MANITOULIN—Manitoulin police chiefs are speaking out on some of the practices of the methadone program, specifically the ‘carry home’—the ability to take home several days worth of methadone (the synthetic opioid used to help the treatment of those with an opioid dependence and mitigate withdrawal symptoms) in a locked box—in light of two eerily similar Island deaths and subsequent manslaughter and methadone trafficking charges.
On December 8, the Wikwemikong Tribal Police issued a release stating that 21-year-old Trisha Pheasant of Wikwemikong had been charged with one count of trafficking methadone and one count of manslaughter in the August 2010 death of 29-year-old Leslie Trudeau.
This charge comes on the heels of the July 3, 2011 death of another young woman, this time in M’Chigeeng. Twenty-two-year-old Trista Panamick was pronounced dead at the Mindemoya site of the Manitoulin Health Centre of a methadone overdose. After investigation by the United Chiefs and Councils of Manitoulin (UCCM) Anishnaabe Police Service, 24-year-old Luke Anwhatin, also of M’Chigeeng, was charged with one count of trafficking methadone and one count of manslaughter with the arrest taking place last month.
The Expositor has obtained a court transcript of the proceedings of Mr. Anwhatin’s bail hearing. In it, the presiding judge was told that, “Officers then attended the residence of Trista Panamick to photograph the scene, as well as seize any items as listed in the warrant. Officers there seized miscellaneous drug paraphernalia from within the residence, which included an empty bottle of methadone. The empty bottle of methadone had the name of Luke Anwhatin affixed to the bottle. An ingestion date of July the 1st, 2011 was printed on it.”
On July 7, the report continued, Mr. Anwhatin was interviewed by a UCCM officer on an unrelated matter. “During the interview, the accused (Mr. Anwhatin) told the detective that he had drank his methadone at his residence and placed the bottle back in his lock box, as was mandated in his agreement for his carry home for methadone.”
“On August 10, a production order was provided to the police and the police then, through the production order, gained access to the signed methadone agreement signed by Mr. Anwhatin and the notice sent to him by the pharmacist at the methadone clinic advising that the accused did not return his carry home bottle,” the court report continues. “The pharmacist…also provided the client log sheet for Mr. Anwhatin and notices that he had failed to return in his empty bottle as required,” the report notes.
In the contract regarding ‘carries’ that patients of the methadone clinic are required to sign, the following is included: “Methadone is a potent medication. A single dose taken by a person not used to taking uploads can be fatal, especially if taken by a child. For this reason I agree to store take-home doses in a locked box in a location where it is unlikely to be stolen or accidentally taken by another person…I agree to not give, lend or sell my take-home doses to anyone. I understand that selling methadone is a criminal offence.”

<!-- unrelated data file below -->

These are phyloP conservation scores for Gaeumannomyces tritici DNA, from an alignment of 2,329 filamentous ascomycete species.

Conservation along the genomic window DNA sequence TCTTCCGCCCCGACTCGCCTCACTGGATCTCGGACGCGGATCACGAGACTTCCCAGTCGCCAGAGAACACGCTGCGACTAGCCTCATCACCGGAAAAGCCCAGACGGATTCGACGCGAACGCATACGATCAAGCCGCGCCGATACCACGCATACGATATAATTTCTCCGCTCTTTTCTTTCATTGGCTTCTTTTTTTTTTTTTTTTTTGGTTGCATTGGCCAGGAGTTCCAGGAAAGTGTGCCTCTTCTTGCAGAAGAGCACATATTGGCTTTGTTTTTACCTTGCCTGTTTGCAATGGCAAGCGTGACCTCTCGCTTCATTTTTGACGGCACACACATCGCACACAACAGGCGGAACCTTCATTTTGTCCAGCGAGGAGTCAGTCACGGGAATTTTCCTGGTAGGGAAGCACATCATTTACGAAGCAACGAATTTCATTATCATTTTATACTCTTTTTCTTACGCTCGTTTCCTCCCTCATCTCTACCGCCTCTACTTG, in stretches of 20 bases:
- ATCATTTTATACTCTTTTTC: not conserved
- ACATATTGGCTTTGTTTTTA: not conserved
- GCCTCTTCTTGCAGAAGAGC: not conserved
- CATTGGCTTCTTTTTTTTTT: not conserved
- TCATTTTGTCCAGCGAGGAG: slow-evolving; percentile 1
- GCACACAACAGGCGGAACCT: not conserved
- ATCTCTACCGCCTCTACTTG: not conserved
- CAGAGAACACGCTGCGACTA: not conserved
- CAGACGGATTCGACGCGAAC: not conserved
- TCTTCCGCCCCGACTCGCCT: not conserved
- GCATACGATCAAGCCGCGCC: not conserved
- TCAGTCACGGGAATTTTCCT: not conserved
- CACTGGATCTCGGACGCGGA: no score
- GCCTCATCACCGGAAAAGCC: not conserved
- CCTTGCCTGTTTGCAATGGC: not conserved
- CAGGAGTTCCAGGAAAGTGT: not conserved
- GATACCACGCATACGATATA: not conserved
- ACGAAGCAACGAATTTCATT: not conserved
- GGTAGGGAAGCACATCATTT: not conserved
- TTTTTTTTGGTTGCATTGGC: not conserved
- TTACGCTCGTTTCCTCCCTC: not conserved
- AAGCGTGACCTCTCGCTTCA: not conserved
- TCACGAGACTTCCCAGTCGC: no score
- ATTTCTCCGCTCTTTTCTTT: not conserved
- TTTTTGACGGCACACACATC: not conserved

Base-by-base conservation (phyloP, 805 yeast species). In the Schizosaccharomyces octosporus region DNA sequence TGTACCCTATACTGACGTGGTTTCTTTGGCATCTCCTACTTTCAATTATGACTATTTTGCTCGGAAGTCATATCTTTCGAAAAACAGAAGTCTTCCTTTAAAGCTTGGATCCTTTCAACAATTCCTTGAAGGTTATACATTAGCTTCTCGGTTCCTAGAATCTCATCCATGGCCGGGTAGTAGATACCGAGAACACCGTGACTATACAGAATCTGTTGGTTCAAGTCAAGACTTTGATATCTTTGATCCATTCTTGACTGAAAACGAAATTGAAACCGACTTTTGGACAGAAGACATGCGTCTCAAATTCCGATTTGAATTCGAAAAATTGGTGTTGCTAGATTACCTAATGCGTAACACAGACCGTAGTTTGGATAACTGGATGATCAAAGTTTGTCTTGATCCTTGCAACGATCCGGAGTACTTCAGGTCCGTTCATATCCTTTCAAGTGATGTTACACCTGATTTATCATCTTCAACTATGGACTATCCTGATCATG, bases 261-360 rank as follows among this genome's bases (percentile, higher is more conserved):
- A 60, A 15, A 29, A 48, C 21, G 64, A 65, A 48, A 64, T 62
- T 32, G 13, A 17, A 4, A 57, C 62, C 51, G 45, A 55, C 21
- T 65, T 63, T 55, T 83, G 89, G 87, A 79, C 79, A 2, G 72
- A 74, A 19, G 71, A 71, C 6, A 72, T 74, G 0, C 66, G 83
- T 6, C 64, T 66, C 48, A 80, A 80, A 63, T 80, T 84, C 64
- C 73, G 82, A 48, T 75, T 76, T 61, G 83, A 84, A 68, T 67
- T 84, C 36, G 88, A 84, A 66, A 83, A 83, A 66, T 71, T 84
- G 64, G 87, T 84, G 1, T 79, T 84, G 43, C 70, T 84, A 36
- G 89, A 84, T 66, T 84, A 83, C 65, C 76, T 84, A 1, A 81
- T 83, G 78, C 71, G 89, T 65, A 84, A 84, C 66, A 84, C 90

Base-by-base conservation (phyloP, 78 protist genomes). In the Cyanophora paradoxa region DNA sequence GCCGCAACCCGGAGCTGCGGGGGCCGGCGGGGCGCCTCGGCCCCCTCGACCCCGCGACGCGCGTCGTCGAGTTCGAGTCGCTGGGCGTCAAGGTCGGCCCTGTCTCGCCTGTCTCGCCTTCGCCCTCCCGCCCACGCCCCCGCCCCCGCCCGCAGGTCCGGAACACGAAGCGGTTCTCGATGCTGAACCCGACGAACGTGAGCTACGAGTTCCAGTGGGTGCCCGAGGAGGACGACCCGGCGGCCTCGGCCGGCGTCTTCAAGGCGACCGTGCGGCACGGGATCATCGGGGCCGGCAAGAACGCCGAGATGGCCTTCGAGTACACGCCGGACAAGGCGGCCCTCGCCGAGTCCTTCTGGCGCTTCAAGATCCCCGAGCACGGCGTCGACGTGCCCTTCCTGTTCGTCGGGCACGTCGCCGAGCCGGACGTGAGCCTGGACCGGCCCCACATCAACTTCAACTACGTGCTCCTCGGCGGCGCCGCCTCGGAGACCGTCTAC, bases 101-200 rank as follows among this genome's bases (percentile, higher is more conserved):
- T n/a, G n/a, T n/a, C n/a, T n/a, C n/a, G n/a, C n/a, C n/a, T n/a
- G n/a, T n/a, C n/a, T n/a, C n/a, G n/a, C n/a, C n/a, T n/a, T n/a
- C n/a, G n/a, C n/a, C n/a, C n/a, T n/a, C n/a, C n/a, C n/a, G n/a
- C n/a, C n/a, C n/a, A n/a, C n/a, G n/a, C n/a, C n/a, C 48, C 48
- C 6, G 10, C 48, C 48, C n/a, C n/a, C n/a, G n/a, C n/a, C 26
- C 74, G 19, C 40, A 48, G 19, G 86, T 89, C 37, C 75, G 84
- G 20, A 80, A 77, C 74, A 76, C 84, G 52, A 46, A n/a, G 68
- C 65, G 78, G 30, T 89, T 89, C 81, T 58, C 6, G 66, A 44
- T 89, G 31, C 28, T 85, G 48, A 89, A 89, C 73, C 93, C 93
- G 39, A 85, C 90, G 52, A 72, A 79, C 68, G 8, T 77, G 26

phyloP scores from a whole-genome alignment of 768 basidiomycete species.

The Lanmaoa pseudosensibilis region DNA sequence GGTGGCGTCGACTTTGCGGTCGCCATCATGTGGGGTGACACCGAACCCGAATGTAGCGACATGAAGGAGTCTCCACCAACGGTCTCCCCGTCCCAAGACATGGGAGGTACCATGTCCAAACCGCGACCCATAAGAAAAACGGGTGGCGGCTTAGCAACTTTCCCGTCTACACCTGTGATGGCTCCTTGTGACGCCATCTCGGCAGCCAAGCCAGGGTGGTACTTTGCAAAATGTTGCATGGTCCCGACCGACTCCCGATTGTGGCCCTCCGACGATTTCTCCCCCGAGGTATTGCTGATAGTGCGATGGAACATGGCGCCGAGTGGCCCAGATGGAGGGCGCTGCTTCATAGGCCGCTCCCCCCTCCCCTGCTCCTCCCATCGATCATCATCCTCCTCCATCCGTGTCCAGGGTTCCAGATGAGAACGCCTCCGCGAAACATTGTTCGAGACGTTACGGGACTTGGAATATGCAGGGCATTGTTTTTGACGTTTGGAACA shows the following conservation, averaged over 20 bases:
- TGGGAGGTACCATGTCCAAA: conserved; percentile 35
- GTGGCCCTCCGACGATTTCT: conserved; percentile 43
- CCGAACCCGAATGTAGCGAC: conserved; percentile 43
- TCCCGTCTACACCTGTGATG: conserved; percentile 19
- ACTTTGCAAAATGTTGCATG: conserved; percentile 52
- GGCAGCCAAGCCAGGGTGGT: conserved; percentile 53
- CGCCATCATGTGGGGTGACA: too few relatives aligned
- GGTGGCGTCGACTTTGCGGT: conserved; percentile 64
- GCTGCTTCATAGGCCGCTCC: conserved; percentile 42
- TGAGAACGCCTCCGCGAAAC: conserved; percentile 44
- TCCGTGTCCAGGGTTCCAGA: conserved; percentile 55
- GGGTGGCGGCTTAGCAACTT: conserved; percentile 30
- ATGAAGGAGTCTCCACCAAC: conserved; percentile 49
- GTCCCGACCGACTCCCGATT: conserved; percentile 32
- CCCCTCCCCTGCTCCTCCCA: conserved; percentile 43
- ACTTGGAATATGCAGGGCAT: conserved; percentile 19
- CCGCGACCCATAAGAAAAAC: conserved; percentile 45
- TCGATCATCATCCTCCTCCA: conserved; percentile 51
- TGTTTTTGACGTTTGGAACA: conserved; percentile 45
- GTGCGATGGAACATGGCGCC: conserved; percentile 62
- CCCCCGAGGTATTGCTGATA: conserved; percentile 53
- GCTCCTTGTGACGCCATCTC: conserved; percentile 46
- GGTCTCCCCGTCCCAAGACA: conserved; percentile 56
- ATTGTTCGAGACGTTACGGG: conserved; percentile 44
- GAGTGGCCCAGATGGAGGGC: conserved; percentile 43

Both Wikwemikong Tribal Police Chief Gary Reid and UCCM Anishnaabe Police Chief Rodney Nahwegahbow told The Expositor Monday in separate interviews that the methadone program needs to have a serious look at the carry-home procedure.
“Methadone is a poison for people,” Police Chief Reid said adamantly. “We caution people that if you’re not on it, under the care and treatment of a physician, it’s dangerous. It’s a drug, right?”
“People just don’t pay attention,” the police chief continued, frustration mounting in his voice. “If you’ve got medication prescribed to you, it’s yours alone, otherwise you’ll face repercussions. It’s unfortunate that people abuse these things—people are extended a privilege. They trust these people to take this medication home and unfortunately, some people abuse this.”
“It (the death of Ms. Trudeau) didn’t need to happen,” Police Chief Reid added. “I just wonder at the whole process of it (methadone clinic). The whole take-home system needs to be looked at and totally revamped. Does it take this type of an incident to bring it to attention? I don’t know.”
“It’s like everything else in life,” he said of the program. “It works well for a while then it needs to be readjusted and tightened up.”
UCCM Police Chief Nahwegahbow issued a formal statement to this newspaper on the same subject, saying he “objects to the use of methadone as a carry-home prescription drug on the UCCM First Nations. “I feel that methadone may have a place in helping drug dependant people recover from their addictions, but its benefits also pose certain risks for our communities when it’s allowed to be dispensed as a carry-home product.”
“As a police service, it is our responsibility to help ensure the safety of our communities and we want to work with our local First Nations and health service providers to reduce the risks associated with this drug,” Police Chief Nahwegahbow continues. “One of our goals is to reduce or stop the use of methadone as a carry-home prescription and educate the public about its harmful effects. There are ways to continue to help those recovering from drug related dependencies without the risks associated with the use of carry-home bottles of methadone.”
Ontario Provincial Police Manitoulin detachment commander Staff Sergeant Kevin Webb agrees with the police chiefs, saying “the difficulty is that these are people who are sick and need the help. But you have to weigh that level of trust with the safety of the public.”
Staff Sergeant Webb suggested that methadone be dispensed from the patient’s home pharmacy or health centre “so that the dosage is taken right there. It’s a complex issue and we should be revisiting how things go as time goes on.”